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Reducing the Cost of Probate in Florida

If you have had the opportunity to engage in meaningful estate planning with an experienced Riverview Estate Planning Attorney, then you should be aware of what the probate process is and when it is required.

If you’re just starting to explore the various facets of estate planning, you may be new to the idea of probate.

Probate is a requirement to validate an otherwise valid will through a court-supervised process upon a person’s death.

Probate is also required if there is no valid will in place when a person dies to ensure that all assets are distributed according to Florida law regarding intestate succession, the legal term for a person dying without a valid will. The duration and cost of probate depends on numerous individual factors, but there are ways that you can reduce the cost of probate for you and your loved ones if you plan appropriately.

If I have a valid will, will my loved ones still need to go through probate?

While having a valid will in place is an important step in creating a comprehensive estate plan, a will is still legally subject to the probate process. The assets left in your estate will be used to pay for the probate process, and the process in turn will be used to settle outstanding debts and distribute your remaining assets according to your wishes. When you create your will, you may not have all of the information you need to ensure that your assets are free from probate, and maintaining an updated will is an important way to protect yourself and your loved ones. For instance, you and your spouse may have another child after your will is created. Many years later, you may wish to share your assets with grandchildren, or nieces and nephews. Sometimes, you may not have the chance to amend your will according to the process required by Florida law. In such cases, assets not protected from the probate process will still need to go through court-supervised probate.

How can I reduce the cost of probate?

Assets subject to probate are basically only those owned solely by the decedent at the time of his or her death. In other words, they are assets that are listed as being owned only by the decedent with no designated beneficiary in case of the decedent’s death. One way to avoid probate costs surrounding these assets is to ensure that financial accounts are designated to a specific person in case of death, and that they are not simply designated to your estate. In this way, such accounts can avoid the probate process.

Another way to reduce probate costs is to ensure that property that is jointly owned carries with it the right of survivorship for the co-owner. In other words, if you and your spouse own a home, you need to be sure that such co-ownership automatically allows that property to pass to the surviving spouse without the need for probate at the time of one of the spouse’s death. An experienced estate planning attorney can help you best understand this type of ownership arrangement.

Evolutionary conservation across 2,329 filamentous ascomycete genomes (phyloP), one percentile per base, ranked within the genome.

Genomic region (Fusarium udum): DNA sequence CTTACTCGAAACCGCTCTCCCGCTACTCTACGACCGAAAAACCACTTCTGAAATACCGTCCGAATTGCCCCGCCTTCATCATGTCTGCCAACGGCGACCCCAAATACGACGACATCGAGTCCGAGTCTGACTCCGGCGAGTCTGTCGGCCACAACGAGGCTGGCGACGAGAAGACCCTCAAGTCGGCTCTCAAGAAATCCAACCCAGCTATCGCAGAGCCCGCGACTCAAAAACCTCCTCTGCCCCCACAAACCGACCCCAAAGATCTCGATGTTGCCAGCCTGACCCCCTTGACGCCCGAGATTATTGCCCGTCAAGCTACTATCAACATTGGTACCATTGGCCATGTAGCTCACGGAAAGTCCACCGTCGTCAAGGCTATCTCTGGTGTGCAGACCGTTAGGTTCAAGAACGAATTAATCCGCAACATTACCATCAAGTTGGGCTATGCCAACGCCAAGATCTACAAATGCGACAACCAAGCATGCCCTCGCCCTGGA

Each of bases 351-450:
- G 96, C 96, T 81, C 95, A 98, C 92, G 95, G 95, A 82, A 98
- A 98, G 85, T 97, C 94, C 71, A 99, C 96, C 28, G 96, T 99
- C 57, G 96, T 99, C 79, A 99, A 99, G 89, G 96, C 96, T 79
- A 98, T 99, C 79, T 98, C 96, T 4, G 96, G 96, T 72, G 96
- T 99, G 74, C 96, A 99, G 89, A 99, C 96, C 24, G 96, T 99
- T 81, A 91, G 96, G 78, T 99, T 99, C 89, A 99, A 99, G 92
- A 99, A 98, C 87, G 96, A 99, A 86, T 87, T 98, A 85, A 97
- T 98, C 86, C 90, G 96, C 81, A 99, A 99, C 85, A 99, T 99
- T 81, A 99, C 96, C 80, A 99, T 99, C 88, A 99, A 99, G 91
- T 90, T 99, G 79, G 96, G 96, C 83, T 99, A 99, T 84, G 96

Creating a living trust in which you place certain assets during your lifetime can also help avoid probate and, consequently, reduce related probate costs. While trusts may have a reputation of being for wealthy families or individuals, they are actually quite sensible solutions for much of the population regardless of the size of your estate or assets during your lifetime or at the time of your death.

Another way to avoid probate costs is to choose to distribute probate assets prior to one’s death. While this is not always practical, there are some circumstances in which doing so may make sense for you. If you choose to distribute assets in this way, it is important to make sure that you speak with an experienced estate planning attorney to ensure that such gifts are properly accounted for in other aspects of your estate plan.

In some cases, Florida law also allows what is referred to as disposition of personal property without administration. This is generally only applicable to very small estates and will allow an estate to be distributed without going through the probate process. Laws governing the size and amount of an estate that may be eligible can be found here, and an experienced estate planning attorney can help you decide whether or not this exception to probate applies to you.

I want to make sure my estate plan is prepared in a way that reduces probate costs – how do I do that?

While you may be able to avoid some of the costs associated with probate, there are numerous other fees and costs associated with the estate process. Summerfield Law Office can walk you through what individual costs may apply to you, and can help you effectively plan for those costs. There are numerous things to consider in estate planning, ranging from inheritance taxes to legal filing fees and beyond. We can review an estate plan that you have in place, and work with you to modify it or prepare one from the beginning. Contact us today for more information about how a comprehensive estate plan can help ensure you and your family are protected and covered, and to see how you can reduce probate’s financial burden your loved ones.